Cyber-bullying: The Digital Sticks and Stones
A close friend recently told me a story that was a real wake-up call for me. A couple of weeks ago she found her daughter shaking and curled up into a little ball crying her heart out. When she asked her what was wrong, she just shook her head and wouldn’t tell her. Finally, after intervention by a sibling, she finally opened up. It turns out that she had been subjected to cyber-bullying, and she was terrified of going back to school. A girl from her grade sent her an Instagram message threatening to beat her up at school.They previously experienced trouble with this particular girl and knew that she was very capable of doing what she was threatening to do.
What is Cyber-bullying?
Cyber-bullying is online harassment. It’s the use of technology to threaten, harm or embarrass another person and it’s a growing problem. It’s typically done through cell phones via text messages or direct messages through social platforms such as Facebook, Instagram and Snapchat. Sometimes a fake account, web page or online identity is created with the sole purpose to harass and bully. Cyber-bullying is done deliberately and repeatedly with the intention of harming another person. The target might not even know who the bully is as online bullying creates an opportunity to be anonymous. Since bullying is no longer restricted to the playground or the neighborhood, the harassment can be 24 hours a day. Picked-on children often exist in a constant state of fear, and it can have severe long term effects on the child.
More youths experience cyber-bullying on Instagram (42%) with Facebook being a close second at 37% and Snapchat ranking third at 31%
Girls are more likely to be cyber-bullied than boys
Only 60% of those who have experienced cyber-bullying told an adult (up from 40% of last year)
Only 25% of teens who experience cyber-bullying reported having a face-to-face confrontation with someone
71% of today’s younger generation are worried about Cyber-bullying
87% of teens have witness cyber-bullying
Bullying happens every day and any child with a laptop, iPad or cell phone is at risk. As a parent, it’s important to have a conversation about cyber-bullying with your child and how best to prevent it. It’s important to encourage your child not to respond to the bullying as it will only exacerbate the problem. Should your child become subject to it, make sure you take screenshots of what has been sent, then block the sender and notify the principal of the school. Many schools have strict protocols against bullying and the punishment for cyber-bullies can include suspension from school, being kicked off of sports teams, and certain types of cyber-bullying are even considered crimes.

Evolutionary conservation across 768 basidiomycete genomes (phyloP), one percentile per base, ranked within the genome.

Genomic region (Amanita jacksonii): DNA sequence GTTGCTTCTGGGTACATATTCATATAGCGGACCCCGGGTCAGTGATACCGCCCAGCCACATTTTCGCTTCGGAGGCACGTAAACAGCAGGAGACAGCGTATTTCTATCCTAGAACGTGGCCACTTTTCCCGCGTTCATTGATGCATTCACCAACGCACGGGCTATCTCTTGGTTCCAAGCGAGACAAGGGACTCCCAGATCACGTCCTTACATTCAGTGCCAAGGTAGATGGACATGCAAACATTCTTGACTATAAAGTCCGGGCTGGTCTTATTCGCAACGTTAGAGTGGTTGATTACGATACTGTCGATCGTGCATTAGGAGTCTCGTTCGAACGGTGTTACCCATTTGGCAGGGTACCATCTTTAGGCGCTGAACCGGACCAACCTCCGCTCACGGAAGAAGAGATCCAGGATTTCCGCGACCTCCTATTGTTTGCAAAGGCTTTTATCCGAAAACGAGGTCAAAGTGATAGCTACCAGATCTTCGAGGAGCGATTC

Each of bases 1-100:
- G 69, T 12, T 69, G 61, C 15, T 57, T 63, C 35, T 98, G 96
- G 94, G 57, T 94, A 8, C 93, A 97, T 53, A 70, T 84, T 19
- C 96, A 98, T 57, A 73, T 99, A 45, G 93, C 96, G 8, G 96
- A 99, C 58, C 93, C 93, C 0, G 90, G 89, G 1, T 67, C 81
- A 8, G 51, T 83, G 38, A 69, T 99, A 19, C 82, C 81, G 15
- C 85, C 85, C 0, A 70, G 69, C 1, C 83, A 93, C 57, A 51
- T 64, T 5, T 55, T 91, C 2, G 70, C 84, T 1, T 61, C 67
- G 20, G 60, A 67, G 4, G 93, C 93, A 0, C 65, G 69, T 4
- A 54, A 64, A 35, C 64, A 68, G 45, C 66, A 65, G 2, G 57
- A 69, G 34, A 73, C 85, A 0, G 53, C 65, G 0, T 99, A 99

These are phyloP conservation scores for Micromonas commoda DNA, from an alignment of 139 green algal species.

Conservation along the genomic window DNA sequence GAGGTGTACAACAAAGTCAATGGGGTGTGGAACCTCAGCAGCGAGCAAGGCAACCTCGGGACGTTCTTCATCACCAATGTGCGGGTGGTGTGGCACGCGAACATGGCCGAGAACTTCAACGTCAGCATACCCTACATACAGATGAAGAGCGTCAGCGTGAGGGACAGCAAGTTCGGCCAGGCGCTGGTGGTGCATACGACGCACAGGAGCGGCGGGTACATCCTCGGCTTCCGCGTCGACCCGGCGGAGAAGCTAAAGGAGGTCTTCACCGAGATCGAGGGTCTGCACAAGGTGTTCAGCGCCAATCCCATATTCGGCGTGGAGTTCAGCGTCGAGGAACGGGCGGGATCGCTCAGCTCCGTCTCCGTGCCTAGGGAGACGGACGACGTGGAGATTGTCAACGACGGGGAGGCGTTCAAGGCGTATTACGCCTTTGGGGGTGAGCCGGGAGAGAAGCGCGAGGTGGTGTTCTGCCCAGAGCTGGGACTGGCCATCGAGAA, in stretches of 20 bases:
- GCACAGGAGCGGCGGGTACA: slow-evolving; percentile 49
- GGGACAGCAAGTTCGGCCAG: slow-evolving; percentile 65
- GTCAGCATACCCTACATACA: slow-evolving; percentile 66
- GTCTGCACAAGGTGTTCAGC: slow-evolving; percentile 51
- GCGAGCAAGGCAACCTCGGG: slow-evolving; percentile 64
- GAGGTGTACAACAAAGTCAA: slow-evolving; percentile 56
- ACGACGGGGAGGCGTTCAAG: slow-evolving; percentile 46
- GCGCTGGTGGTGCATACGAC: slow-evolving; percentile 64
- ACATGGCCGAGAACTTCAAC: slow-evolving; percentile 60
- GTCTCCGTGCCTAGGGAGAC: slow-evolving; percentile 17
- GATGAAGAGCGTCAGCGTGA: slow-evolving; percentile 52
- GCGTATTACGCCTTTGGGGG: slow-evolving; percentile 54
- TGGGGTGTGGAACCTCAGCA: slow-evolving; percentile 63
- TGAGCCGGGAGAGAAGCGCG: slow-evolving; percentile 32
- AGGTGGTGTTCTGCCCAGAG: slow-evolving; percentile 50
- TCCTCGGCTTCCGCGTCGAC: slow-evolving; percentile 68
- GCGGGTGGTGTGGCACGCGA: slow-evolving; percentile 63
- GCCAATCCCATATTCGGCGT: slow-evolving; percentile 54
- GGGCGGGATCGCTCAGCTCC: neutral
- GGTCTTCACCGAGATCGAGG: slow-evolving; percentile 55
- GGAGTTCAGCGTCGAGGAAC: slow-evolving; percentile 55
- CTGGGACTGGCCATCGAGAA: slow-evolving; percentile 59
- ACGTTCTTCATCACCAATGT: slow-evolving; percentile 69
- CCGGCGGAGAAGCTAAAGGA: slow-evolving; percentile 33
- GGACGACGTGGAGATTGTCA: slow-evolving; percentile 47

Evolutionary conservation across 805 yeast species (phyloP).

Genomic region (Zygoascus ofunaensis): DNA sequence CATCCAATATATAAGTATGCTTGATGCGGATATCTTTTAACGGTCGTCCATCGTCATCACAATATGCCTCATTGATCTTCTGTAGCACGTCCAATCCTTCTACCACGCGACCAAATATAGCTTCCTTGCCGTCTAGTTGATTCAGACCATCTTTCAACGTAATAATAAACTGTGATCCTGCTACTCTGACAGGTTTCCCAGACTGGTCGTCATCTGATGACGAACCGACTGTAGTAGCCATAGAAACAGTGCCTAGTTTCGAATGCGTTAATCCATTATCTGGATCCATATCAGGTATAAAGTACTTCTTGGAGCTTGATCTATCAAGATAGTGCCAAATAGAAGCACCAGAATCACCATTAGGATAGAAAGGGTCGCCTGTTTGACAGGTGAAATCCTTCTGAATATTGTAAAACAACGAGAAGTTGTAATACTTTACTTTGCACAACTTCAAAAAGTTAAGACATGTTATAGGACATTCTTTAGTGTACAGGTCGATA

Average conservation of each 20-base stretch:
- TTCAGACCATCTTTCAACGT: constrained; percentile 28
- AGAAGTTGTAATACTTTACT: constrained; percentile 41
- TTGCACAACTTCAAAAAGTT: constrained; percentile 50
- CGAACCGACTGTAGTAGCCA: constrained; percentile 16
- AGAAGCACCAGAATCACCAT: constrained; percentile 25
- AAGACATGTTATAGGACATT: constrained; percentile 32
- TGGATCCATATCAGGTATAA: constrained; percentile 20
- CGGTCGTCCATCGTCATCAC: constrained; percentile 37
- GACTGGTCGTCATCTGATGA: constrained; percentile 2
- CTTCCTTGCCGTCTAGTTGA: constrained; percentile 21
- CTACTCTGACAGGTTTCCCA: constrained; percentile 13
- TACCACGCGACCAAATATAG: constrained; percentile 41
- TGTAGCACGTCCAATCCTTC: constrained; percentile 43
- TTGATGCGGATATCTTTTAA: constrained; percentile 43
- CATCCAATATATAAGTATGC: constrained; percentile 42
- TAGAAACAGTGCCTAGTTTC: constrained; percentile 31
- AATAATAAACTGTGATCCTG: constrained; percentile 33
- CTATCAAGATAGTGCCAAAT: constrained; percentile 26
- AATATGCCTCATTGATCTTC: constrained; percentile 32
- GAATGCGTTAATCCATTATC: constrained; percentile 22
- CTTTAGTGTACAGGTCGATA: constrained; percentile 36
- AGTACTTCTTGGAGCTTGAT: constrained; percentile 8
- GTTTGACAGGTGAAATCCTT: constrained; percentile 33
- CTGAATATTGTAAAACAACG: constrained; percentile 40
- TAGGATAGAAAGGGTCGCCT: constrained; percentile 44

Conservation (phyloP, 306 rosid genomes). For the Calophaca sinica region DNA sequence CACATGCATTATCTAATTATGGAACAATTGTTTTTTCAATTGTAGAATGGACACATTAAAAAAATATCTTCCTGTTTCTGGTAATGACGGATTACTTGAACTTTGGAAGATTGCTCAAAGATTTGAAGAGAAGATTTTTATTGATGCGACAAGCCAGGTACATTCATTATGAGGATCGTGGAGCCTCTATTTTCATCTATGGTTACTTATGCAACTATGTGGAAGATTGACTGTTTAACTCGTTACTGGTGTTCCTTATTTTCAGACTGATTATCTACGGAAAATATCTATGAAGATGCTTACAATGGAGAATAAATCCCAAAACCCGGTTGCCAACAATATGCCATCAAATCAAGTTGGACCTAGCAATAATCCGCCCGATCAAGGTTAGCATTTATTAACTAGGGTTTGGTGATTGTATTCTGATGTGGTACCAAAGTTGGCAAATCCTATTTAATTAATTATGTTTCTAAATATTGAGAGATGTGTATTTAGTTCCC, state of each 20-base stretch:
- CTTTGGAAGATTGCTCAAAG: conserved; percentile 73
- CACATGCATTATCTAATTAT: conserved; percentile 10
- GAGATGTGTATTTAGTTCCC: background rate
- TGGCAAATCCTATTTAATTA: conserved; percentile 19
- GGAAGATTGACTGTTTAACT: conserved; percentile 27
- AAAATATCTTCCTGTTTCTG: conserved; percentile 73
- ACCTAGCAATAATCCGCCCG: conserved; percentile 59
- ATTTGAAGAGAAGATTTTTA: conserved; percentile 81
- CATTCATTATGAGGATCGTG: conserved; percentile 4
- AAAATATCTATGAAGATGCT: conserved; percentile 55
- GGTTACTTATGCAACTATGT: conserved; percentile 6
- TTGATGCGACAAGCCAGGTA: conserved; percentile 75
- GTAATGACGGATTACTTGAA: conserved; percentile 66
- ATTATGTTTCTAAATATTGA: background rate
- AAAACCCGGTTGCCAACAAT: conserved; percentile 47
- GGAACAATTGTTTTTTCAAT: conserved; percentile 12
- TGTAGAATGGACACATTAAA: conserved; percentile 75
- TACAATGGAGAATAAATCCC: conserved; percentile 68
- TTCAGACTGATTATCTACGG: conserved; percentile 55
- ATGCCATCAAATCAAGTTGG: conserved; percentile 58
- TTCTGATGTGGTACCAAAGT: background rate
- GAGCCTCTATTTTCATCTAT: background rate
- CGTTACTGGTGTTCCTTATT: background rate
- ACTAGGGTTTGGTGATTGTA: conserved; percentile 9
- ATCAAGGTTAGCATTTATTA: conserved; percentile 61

In my friend’s case, she was smart enough to take a screenshot of the Instagram message that was sent and set up a meeting with the principal at her daughter’s school. This school has a strict protocol against any kind of bullying, and the incident was taken very seriously. The girl in question was brought to the office and her parents were asked to be there as well. My friend’s daughter had a hall teacher watch her the entire day in between classes, and she also took her to her bus after school. The girl in question claimed her account had been hacked and that someone else had sent the message. She was reprimanded by her parents and the school, and she gave my friend’s daughter an apology. Thankfully they have not had any further incidents to date.
It was a good lesson for me as an adult and parent, and one that I thought was worth sharing. It’s not always easy to know when to step in. Kids these days use technology differently than we do. They play games, connect with their friends, watch YouTube videos, and are constantly on their devices. Their knowledge of the digital world can seem intimidating for some parents. In my case, I had a good talk with my kids about cyber-bullying and what to do in case it happens. We also agreed that I must be a ‘friend’ on all their social platforms although I was not allowed to comment (I guess I am not hip enough), and that under no circumstances would anyone post any indecent photos of themselves or anything that could be harmful to someone else. And this includes their ‘spam’ accounts. Virtually every teenager I know has multiple accounts on Snapchat and Instagram, and parents should be monitoring those as well. I also now have the right to go through their devices at any given time to make sure there are no ‘misunderstandings’.
I remember when my kids were little. I was so pleased to get a few minutes of peace when they were engaged on their Leapster device (pre iPad tablet for kids in case you are wondering). But of course this was the beginning of digital dependence for them, and it’s starting earlier and earlier. Unfortunately their use of devices goes way beyond learning how to spell ‘c-a-t’ and is the conduit for how they interact socially. This incident also showed me how this is yet another distraction for teachers and school administrators in their efforts to teach our kids. It’s a reality in today’s world, but parents need to challenge themselves to be more involved and understand this world.
My kids will continue to cringe every time I post on Snapchat and give me a stern lecture if I comment on their post. I’m definitely OK with that; it’s a small price to pay for being a part of their digital world.